For years, the standard telephone modem was the only way for a home user to get online. I could dial in with a 1,200-baud modem, then a 2,400-baud modem, a 9,600-baud modem, a 14.4-Kbps modem and a 28.8-Kbps modem.
Today, there's a mad race by companies trying to develop technologies to offer home users high-speed online access. There's 56K modems (which, although a standard has now been ratified, can't really carry your data at 56K), cable modems (which are expensive and, quite likely, a short-lived access alternative) and digital subscriber line (DSL for short, which is only available in small pockets around the country).
One high-speed access option now available nationwide is DirecPC (http://www.direcpc.com), a service that can beam Internet content directly to a 21-inch satellite dish on your roof. With DirecPC, you can receive Internet content at rates of 200 Kbps to 400 Kbps, seven to 14 times faster than a 28.8-Kbps modem. But as with any high-speed option available today, there are a few downsides.
First, you need a separate Internet service provider, in addition to the DirecPC service. You dial into your ISP using a regular modem to request a Web page. But instead of the Web page being sent back to you via your ISP, it's routed through the DirecPC Network Operations Center, or NOC. From NOC, the Web page is bounced off the DirecPC satellite to your dish and into your computer.
That is one of DirecPC's shortcomings--you have to pay for two services. In addition, information that you send out through the Internet is limited to the speed your modem supports.
Although DirecPC is available nationwide, it's not accessible everywhere. It requires an unobstructed line of sight between your dish and the satellite. If you happen to live on the wrong side of a hill, for instance, DirecPC is not an option.
Perhaps most alarming about DirecPC is the price. The upfront cost is about $500, which gets you a 21-inch elliptical satellite dish, a DirecPC 16-bit ISA/32-bit PCI card that goes in your Windows 95-based Pentium computer, DirecPC software, installation instructions and a one-year limited warranty on the equipment. (A $100 cash rebate is available at some U.S. retailers.)
Installation is extra, and there's a $49.95 activation charge.
DirecPC offers several access plans. All plans come in 200-Kbps and 400-Kbps versions, with prices adjusted accordingly. The least expensive costs $19.95 for unlimited off-peak access at 200-Kbps. (Off-peak hours are between 6 p.m. and 6 a.m.) If you need to surf the Web during peak hours, you'll incur a $3.95-an-hour surcharge.
Even the most expensive plan at $129.95 a month doesn't offer round-the-clock unlimited access. For this rate, you get unlimited 400-Kbps access during peak hours but rack up extra charges during nonpeak hours.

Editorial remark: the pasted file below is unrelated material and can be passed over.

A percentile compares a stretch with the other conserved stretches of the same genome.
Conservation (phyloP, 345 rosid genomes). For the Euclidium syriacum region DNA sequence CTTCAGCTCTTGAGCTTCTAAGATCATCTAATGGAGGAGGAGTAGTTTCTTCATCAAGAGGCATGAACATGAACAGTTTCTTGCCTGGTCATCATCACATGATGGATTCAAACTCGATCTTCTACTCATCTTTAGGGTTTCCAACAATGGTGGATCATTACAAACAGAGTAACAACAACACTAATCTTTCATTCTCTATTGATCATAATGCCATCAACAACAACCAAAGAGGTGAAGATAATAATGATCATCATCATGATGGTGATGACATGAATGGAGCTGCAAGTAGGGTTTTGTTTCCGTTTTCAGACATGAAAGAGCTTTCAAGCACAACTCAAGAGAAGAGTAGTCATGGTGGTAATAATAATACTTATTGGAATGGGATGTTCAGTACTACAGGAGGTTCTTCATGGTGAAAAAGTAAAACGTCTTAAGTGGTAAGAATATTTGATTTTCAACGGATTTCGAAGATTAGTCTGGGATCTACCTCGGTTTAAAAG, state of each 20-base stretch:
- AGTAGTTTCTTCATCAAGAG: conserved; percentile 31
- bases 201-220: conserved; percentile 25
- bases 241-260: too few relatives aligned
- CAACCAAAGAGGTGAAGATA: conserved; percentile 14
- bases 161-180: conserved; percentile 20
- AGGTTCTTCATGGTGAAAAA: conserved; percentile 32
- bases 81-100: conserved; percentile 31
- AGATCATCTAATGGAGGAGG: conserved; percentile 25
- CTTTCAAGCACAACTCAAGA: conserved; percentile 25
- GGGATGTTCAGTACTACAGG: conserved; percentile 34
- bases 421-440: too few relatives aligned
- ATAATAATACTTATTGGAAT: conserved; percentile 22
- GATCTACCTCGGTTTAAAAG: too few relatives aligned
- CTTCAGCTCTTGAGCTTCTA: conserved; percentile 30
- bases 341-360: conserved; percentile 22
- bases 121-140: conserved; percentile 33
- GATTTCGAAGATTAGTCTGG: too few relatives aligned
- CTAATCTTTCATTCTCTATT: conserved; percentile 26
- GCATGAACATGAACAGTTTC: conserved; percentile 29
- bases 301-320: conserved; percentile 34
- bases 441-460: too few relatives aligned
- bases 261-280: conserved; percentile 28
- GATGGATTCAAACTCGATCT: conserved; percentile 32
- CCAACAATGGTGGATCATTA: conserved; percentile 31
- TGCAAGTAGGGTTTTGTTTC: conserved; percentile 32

However, if you live in an area that offers no other high-speed Internet access options, you may find DirecPC worth the price tag.
Suppose you have no telephone or cable service. If Nortel (http://www.nortel.com) is able to move ahead with its plan, by the turn of the century you may be able to get high-speed Internet access through the power lines that bring electricity to your home. Late last year, Nortel, in conjunction with Norweb Communications, a business unit of United Utilities of Great Britain, announced that Digital Powerline technology can do just that.
The promise is great. Since nearly all the wiring is already in place, the cost to implement Digital Powerline would be low. The only extras you would need are a little box that would sit next to your power meter and an expansion card in your PC. Digital Powerline can handle speeds of 1 Mbps (that's about 1,000 Kbps). However, Nortel predicts that in a live setting with several homes using the service, speeds are likely to be closer to 500 Kbps.
In December, Seymour Park Primary School in Britain became the world's first public user of Digital Powerline. At the school, 12 personal computers have been connected to the Internet by Powerline. All 12 computers can operate concurrently from just one connection. Like cable and DSL, a Digital Powerline connection is always "on."
The Nortel/Norweb venture plans to roll out Digital Powerline in European and Asian locations throughout the year. There's additional development that needs to be done before Digital Powerline can be unleashed in North America, but Nortel claims that North American testing is scheduled to start early next year.
The way things look now, your biggest concern with 2000 won't be how your computer handles the dates. It will be which high-speed Internet access provider you want to use.
Kim Komando is a TV host, syndicated talk radio host and author. You can visit her on the Internet at http://www.komando.com or e-mail her at firstname.lastname@example.org. Her national talk radio program can be heard on Saturdays from 7 to 9 a.m. on 97.1 KLSX-FM.